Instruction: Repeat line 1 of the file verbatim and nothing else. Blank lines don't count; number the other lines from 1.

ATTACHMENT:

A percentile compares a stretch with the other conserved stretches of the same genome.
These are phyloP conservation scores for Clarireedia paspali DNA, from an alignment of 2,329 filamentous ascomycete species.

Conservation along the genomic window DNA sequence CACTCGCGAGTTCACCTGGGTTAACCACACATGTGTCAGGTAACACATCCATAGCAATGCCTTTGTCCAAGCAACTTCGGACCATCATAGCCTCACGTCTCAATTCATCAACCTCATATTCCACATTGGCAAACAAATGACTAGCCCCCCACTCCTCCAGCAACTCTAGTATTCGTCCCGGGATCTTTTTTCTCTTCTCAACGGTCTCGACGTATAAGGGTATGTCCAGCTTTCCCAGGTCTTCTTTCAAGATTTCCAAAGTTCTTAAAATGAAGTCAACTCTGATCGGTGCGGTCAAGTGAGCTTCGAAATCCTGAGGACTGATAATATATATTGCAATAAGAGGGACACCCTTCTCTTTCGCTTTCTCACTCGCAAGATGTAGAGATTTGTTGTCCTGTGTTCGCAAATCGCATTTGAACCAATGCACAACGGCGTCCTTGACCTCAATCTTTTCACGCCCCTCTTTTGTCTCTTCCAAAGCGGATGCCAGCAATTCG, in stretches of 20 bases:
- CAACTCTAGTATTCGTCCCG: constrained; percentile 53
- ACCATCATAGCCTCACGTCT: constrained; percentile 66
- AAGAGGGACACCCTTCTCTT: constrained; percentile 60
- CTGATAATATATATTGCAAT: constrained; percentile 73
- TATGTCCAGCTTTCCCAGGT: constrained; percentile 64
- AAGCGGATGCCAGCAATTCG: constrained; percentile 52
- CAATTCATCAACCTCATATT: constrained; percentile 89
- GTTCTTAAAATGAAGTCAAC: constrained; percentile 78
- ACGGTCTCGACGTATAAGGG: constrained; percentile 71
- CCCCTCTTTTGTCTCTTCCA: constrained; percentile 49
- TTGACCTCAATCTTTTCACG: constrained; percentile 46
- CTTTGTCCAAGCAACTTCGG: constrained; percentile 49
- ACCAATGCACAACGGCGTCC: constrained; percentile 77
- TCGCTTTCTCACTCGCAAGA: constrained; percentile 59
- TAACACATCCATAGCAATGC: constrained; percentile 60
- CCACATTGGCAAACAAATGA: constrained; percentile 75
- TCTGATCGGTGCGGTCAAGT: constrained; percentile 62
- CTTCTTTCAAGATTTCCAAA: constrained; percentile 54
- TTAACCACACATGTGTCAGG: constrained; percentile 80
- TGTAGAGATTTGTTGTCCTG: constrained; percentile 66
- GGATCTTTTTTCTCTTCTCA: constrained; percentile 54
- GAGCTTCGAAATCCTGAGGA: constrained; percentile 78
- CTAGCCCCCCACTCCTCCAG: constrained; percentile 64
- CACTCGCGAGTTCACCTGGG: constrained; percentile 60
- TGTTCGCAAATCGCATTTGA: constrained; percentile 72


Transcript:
A percentile compares a stretch with the other conserved stretches of the same genome.